Osmosis is defined as a spontaneous phenomenon involving liquid solutions separated by a semipermeable membrane, capable of allowing the passage (or rather the diffusion) only of the solvent and prevent it from the solute, from an area with a higher concentration of solvent to one with a lower concentration. The process depends only on the number of particles in solution and not on the nature of the particles themselves.

The osmosis process continues until an equilibrium situation is reached, in which both solutions gain and maintain the same concentration. Each solution has an osmotic pressure that is directly proportional to its concentration. As mentioned above, osmosis is a spontaneous physical process, meaning that it occurs without external input of energy, which tends to reduce the difference in concentration of a solution.

In biology, osmosis is involved in some passive transport processes (of sugars, proteins and mineral salts and other substances) through biological cell membranes; it is of vital importance for animals and plants, since all cells of living organisms are enclosed by semi-permeable cell membranes, which allow the passage of water molecules but not to certain solutes (of higher molecular weight) such as dissolved salts, amino acids, sugars and proteins. Osmotic balances in the body fluids are essential to provide cells with an optimal environment in which to live.

Due to osmosis, a cell placed in distilled water (hypotonic environment compared to the cell) will tend to swell with water until it bursts, while a cell placed in a solution of sucrose (molecule that can not cross the cell membrane) will lose water, because in this case it is immersed in a hypertonic environment.

Osmotic pressure

Osmotic pressure is a colligative property associated with solutions. When two solutions with the same solvent, but different concentrations of solute, are separated by a semi-permeable membrane (i.e. which allows the solvent molecules to pass but not the solute molecules), the solvent molecules move from the solution with lower concentration of solute (therefore higher concentration of solvent) to the solution with higher concentration of solute (therefore lower concentration of solvent), so as to equalize (or better, make close) the concentrations of the two solutions; the pressure that must be applied to the solution so that the passage of the solvent does not occur is called “osmotic pressure”.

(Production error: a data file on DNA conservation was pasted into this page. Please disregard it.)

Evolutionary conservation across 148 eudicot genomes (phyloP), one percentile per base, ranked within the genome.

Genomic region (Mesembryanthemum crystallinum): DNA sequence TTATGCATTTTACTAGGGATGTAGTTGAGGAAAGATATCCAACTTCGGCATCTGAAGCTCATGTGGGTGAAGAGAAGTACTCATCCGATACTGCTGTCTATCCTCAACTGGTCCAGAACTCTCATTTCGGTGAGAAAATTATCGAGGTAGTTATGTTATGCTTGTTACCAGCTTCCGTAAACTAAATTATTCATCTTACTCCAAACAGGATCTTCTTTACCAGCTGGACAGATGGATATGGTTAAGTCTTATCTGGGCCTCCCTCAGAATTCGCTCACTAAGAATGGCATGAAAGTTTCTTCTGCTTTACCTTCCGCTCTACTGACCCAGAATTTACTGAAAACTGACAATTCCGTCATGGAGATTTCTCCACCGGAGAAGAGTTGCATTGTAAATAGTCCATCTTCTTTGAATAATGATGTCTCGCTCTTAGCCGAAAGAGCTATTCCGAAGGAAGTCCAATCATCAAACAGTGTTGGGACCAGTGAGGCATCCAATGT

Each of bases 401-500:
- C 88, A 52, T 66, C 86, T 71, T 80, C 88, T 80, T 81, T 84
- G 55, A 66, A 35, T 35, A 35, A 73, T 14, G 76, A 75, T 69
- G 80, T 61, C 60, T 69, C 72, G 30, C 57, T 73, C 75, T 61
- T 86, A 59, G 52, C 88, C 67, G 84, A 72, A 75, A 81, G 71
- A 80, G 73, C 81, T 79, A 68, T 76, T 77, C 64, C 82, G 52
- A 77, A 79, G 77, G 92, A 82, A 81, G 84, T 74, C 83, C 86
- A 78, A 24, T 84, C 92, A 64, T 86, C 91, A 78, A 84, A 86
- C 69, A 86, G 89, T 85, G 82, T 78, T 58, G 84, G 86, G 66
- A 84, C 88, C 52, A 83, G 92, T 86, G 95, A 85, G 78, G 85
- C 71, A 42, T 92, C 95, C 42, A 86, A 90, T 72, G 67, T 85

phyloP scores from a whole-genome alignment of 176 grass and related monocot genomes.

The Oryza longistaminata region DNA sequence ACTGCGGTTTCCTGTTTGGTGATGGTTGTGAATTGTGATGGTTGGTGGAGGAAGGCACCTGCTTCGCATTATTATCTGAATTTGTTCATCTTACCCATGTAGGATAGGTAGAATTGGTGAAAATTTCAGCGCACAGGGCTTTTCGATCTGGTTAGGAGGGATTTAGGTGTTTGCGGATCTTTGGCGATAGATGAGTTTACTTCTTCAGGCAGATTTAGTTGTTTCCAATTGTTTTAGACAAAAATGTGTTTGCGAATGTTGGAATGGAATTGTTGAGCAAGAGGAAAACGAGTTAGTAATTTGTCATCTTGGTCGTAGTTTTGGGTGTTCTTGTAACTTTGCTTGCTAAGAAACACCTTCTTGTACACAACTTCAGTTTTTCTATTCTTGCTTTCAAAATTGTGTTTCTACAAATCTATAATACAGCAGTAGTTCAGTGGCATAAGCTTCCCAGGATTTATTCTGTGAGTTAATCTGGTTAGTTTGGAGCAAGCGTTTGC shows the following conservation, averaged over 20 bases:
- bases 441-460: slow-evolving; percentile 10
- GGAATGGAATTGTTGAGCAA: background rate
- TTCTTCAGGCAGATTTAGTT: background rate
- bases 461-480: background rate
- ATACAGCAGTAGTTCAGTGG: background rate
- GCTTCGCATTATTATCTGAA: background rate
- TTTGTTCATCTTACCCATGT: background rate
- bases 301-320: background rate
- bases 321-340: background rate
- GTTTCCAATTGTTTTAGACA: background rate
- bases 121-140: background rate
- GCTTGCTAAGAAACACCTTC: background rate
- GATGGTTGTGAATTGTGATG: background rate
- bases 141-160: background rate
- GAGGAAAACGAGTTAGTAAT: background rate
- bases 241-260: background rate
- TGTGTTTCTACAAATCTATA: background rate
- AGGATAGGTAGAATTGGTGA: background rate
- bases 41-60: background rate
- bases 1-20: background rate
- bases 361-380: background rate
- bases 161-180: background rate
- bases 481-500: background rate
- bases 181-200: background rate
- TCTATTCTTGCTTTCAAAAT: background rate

The osmotic pressure of cellular and intercellular fluids plays a very important role for living beings, and its value, like that of other chemical and physical constants related to the internal environment of organisms, can not vary beyond certain limits without compromising the functionality and survival of the cells (see homeostasis): osmotic pressure determines for example the concentration of plasma proteins.

The mechanism of osmotic pressure can be interpreted considering that the particles of a solute tend to disperse uniformly in the solvent, even against gravity, as well as those of a gas tend to occupy all the space available to them: the particles of solute exert a pressure similar to gaseous pressure.

If we consider a system consisting of a solution and its pure solvent separated by a semi-permeable membrane, the number of solvent molecules that in the unit of time cross the membrane towards the solution is higher than the number of solvent molecules that cross it in the opposite direction, because in the first case the molecules that come into contact with the membrane are all solvent molecules, in the second case there is a certain percentage of solute particles, which do not pass through but exert a pressure on the membrane with their impact, the osmotic pressure. The mechanism responsible for the passage of the solvent to the solution with higher concentration is currently believed to be related to the interactions of solute molecules with the membrane and subsequent transfer of momentum away from the membrane to the solvent molecules.